Homes sell for well below asking as Metro Vancouver market slumps

By Amy Chen

Homes are selling in Metro Vancouver for up to 20% below asking as the housing market continues to tumble, according real estate sales data.

ThinkPol analysed a random sample of 54 detached house sales in Vancouver, West Vancouver, Burnaby and New Westminster that that took place in the last six months, and found that 42 of them were sold for less than asking, and, in many cases for less than the assessed value.

In one case, the sellers put 5767 Primrose Place, West Vancouver on the market with a $2,250,000 price tag in August 2016, but the property languished on the market for nearly a year without buyers.

Then in July of this year, the sellers finally sold the property for $1,800,000[1] – a discount of $450,000 or 20%[2]

West Vancouver’s most expensive community’s benchmark price dropped by 4.8% overall to $1,346,400 in August 2017 compared to August 2016[3]REBGV Stats Package August 2017, with single family detached house prices tumbling 6.3% year-over-year to $3,189,500.

But West Vancouver is not the only neighbourhood where discounts are to be had.

1180 Queens Avenue, another West Vancouver property, appeared on the market for $4,500,000 in January of this, but after not moving for six months, was finally sold for $3,870,000 – a markdown of $630,000[4] or 14%[5]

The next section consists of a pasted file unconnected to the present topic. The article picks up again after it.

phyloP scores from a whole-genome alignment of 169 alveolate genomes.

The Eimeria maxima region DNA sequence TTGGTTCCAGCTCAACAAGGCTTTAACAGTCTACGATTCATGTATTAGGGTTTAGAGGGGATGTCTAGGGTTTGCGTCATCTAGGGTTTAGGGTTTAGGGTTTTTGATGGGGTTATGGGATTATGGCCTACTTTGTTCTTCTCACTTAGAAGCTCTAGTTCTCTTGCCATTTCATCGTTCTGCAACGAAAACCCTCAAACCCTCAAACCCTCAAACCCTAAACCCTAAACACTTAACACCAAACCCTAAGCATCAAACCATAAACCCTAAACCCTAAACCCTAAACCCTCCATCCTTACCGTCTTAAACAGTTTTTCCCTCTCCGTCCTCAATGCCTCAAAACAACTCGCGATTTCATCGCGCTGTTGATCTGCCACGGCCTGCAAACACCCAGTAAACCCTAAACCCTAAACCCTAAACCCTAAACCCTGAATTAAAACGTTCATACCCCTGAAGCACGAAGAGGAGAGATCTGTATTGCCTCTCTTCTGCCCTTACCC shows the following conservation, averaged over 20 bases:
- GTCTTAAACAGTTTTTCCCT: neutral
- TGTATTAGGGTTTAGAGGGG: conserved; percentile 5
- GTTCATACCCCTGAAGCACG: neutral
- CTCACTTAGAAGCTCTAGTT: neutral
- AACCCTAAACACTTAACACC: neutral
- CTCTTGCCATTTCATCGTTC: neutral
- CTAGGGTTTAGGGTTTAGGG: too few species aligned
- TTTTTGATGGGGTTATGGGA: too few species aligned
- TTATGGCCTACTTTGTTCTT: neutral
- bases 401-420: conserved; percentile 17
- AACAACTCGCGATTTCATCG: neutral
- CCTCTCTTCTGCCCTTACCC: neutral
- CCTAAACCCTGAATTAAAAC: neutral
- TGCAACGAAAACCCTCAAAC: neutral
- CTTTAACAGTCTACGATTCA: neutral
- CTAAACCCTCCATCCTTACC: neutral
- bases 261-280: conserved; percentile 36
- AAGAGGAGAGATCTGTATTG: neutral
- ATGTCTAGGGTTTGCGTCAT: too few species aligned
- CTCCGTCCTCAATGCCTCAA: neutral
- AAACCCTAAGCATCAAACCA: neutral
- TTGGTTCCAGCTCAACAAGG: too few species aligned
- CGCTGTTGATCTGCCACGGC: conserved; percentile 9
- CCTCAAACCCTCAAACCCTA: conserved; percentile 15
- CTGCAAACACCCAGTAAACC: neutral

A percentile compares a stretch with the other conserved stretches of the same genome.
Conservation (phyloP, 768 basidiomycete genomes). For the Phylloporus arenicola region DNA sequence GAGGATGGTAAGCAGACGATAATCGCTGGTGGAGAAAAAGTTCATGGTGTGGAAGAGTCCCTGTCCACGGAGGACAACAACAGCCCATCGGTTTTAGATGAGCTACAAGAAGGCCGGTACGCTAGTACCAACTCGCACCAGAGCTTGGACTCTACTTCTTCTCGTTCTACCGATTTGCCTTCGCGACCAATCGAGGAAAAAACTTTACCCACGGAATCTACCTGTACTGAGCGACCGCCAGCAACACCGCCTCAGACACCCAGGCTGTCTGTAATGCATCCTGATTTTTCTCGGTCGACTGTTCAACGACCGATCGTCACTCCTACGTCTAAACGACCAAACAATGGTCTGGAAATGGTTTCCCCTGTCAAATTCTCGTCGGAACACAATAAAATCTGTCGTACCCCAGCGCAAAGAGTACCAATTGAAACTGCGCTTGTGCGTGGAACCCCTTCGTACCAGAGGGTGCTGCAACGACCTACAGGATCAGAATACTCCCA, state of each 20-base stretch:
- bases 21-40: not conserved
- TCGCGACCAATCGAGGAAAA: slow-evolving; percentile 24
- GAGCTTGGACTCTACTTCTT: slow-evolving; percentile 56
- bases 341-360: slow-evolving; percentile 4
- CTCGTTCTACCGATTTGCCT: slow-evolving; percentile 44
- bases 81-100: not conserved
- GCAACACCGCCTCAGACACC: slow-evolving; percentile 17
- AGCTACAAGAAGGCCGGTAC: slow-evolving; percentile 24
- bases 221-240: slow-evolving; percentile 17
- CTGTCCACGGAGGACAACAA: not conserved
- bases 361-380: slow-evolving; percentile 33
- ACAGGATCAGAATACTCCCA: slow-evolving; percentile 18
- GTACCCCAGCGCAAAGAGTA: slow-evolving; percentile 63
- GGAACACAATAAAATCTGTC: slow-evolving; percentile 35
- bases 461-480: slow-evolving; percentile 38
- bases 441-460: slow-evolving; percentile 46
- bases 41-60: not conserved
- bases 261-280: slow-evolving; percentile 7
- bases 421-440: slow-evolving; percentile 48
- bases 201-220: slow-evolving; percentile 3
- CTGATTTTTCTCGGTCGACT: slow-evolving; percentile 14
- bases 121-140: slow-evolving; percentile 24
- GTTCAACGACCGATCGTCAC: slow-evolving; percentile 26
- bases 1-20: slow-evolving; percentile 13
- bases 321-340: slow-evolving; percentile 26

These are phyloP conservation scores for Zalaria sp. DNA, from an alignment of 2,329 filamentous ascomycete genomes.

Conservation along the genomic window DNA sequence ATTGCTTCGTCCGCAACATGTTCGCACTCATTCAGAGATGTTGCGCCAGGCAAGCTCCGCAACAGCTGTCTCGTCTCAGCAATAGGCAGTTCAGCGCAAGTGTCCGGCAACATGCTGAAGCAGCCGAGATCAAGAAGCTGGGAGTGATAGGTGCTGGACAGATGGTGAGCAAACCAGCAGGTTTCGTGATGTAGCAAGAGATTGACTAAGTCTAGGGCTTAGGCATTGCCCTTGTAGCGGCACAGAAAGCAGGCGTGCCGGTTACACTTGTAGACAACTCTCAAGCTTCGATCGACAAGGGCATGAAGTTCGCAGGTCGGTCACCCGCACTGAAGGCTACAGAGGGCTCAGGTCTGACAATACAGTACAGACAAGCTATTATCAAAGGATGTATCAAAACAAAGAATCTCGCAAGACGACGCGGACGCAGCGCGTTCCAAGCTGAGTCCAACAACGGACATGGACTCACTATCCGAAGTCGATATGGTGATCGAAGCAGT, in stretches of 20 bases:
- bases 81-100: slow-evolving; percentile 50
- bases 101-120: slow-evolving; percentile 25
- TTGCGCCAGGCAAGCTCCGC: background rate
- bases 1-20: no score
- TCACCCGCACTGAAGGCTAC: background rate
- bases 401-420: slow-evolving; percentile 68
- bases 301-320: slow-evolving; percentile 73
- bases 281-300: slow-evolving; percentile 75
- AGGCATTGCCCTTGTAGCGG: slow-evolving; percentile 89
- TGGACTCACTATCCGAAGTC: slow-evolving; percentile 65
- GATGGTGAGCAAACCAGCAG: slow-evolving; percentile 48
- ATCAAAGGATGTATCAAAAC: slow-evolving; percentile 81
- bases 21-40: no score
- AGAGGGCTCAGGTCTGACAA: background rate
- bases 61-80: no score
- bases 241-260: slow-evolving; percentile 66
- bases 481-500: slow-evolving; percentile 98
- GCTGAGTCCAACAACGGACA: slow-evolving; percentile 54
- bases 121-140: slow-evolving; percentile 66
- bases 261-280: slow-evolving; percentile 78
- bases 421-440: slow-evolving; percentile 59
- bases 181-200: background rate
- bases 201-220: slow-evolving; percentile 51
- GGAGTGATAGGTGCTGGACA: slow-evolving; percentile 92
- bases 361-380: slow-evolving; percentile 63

Another property at 1030 Ingleton Avenue Burnaby sold in May for $1,570,000[6] after being listed more than three months earlier for $1,689,800[7]

Metro Vancouver’s prices are plunging as authorities in both China and Canada warning of “problematic conditions” as the average price for single family homes plummeted by 12% from $1.83 million[8]
to $1.61 million[9]
in the three months since May.

“Metro Vancouver’s housing market continues to show strong evidence of problematic conditions due to moderate evidence of price acceleration and strong evidence of overvaluation,” Canada Mortgage and Housing Corporation warned in its 2017 third quarter Housing Market Assessment.

“Overvaluation is detected when house prices remain significantly above the levels warranted by fundamental drivers of housing markets such as income, population, and actual and expected financing costs,” according to the CMHC.

References   [ + ]

3. REBGV Stats Package August 2017